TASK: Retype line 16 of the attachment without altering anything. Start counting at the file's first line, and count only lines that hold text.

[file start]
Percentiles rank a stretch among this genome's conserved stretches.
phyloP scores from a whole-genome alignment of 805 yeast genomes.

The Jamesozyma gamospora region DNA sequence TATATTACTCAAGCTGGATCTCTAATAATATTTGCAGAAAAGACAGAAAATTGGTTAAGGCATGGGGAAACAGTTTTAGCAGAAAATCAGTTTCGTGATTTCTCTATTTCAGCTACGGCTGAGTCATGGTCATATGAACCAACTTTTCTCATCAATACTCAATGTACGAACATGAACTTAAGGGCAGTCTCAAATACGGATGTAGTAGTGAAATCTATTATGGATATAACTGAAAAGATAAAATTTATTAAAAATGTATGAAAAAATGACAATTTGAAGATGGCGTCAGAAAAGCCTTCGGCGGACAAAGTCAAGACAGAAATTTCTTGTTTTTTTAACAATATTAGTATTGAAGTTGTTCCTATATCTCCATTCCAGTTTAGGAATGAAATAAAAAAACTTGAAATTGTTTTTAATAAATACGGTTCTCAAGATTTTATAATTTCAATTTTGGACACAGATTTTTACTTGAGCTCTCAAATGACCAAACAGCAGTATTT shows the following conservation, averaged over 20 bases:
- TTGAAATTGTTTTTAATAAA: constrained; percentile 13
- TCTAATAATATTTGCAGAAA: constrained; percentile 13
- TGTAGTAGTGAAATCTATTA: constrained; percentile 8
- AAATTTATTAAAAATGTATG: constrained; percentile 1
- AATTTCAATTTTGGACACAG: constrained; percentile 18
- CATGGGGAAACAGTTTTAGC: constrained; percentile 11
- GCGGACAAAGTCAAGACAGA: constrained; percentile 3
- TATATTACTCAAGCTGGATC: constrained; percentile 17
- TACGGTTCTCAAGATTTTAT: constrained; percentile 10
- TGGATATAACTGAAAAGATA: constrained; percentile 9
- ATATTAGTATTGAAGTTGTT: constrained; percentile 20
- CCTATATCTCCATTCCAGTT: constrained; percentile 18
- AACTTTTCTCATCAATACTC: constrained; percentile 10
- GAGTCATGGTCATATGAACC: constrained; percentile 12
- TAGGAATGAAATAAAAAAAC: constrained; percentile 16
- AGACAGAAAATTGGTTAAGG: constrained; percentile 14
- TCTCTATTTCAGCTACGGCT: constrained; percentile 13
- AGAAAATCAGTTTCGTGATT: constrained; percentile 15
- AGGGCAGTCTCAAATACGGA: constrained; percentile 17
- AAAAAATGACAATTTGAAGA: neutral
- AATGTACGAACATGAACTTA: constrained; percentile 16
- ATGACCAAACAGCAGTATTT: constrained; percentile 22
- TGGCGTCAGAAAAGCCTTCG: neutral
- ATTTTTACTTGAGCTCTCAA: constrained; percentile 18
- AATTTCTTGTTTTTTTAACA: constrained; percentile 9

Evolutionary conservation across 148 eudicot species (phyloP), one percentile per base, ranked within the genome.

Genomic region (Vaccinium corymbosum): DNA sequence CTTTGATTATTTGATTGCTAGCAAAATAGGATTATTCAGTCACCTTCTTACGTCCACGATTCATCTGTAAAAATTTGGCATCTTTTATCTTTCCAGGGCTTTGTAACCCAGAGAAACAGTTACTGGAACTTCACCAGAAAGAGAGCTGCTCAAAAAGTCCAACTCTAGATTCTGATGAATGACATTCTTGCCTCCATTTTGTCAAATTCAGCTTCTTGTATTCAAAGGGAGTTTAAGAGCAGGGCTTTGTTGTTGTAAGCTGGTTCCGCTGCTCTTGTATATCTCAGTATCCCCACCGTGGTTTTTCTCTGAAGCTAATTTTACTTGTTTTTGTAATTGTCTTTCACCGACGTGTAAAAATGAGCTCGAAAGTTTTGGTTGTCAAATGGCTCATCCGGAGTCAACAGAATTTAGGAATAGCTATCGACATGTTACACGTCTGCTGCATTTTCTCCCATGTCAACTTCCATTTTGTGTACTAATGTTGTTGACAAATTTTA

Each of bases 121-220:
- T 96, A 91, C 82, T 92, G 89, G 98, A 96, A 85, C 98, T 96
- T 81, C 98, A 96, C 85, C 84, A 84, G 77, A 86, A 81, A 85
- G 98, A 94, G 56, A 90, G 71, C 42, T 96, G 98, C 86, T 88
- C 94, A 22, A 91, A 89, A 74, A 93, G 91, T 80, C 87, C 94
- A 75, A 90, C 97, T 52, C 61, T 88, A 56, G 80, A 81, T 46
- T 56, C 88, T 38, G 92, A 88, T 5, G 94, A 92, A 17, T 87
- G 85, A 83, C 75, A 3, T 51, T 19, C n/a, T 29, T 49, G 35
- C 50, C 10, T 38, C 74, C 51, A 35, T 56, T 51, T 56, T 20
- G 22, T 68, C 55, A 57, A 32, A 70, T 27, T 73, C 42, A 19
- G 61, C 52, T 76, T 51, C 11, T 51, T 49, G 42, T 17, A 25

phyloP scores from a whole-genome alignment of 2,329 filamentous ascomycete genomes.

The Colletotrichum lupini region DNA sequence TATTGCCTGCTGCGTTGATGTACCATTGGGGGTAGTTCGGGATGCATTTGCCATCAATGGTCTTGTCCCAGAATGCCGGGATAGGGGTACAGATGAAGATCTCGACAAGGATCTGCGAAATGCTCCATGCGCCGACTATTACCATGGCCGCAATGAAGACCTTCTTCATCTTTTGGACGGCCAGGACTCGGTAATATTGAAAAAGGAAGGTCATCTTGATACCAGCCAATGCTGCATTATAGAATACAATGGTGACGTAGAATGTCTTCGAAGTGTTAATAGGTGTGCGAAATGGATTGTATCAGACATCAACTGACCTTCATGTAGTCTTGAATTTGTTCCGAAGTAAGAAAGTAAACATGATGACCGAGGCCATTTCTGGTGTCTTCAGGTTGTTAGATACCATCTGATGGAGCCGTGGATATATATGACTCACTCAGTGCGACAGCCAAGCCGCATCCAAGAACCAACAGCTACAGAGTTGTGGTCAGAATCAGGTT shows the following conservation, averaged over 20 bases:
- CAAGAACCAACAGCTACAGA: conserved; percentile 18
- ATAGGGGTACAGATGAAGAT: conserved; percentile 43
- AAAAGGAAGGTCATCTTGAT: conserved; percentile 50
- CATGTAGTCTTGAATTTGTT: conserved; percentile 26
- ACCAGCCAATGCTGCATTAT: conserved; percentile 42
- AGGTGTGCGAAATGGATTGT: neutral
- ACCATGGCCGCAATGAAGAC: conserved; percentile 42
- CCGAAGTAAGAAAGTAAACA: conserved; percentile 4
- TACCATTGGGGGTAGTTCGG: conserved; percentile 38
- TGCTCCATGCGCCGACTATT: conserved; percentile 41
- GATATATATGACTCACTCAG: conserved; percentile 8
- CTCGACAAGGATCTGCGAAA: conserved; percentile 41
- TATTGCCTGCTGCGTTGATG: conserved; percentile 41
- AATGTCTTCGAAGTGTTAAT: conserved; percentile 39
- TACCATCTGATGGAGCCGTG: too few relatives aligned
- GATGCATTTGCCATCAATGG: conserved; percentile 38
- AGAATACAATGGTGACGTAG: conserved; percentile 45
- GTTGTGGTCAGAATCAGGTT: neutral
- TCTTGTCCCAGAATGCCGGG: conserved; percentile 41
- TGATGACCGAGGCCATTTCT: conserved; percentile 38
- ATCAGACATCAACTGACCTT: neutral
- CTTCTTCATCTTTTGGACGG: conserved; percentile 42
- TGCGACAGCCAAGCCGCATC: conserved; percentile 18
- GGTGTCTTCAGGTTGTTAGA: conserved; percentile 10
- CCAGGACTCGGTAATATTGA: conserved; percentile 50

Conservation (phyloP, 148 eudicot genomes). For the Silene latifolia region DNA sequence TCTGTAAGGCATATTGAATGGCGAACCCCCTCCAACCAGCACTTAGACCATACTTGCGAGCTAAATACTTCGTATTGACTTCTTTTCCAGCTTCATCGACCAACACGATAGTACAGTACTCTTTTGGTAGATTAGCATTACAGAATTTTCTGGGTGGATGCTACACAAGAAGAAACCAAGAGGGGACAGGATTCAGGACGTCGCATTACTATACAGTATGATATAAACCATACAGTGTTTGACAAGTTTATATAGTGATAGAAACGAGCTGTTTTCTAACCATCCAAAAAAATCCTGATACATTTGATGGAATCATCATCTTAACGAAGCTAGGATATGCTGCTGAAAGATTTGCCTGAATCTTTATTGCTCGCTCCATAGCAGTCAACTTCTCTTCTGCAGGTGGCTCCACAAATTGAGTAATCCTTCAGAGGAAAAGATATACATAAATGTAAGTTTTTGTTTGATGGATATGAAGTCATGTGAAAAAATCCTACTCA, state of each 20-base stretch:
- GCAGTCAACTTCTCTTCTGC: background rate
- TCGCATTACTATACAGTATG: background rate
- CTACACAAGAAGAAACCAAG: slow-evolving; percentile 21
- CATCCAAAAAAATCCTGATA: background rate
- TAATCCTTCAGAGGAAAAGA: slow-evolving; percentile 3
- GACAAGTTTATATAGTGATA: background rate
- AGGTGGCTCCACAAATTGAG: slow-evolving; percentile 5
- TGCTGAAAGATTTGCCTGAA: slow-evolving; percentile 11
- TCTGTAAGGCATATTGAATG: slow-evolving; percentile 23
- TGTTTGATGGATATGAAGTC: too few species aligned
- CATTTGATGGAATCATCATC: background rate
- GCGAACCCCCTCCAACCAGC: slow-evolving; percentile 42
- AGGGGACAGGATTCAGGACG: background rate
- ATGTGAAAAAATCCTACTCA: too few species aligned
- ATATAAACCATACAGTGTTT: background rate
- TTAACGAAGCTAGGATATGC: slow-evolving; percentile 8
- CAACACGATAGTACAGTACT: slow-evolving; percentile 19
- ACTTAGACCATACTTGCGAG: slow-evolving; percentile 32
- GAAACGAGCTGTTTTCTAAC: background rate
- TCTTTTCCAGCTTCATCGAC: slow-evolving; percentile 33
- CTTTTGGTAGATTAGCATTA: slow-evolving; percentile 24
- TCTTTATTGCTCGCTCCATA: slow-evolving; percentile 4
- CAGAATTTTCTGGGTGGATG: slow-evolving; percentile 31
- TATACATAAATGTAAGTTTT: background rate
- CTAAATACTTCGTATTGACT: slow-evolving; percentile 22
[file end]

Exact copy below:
- AACTTTTCTCATCAATACTC: constrained; percentile 10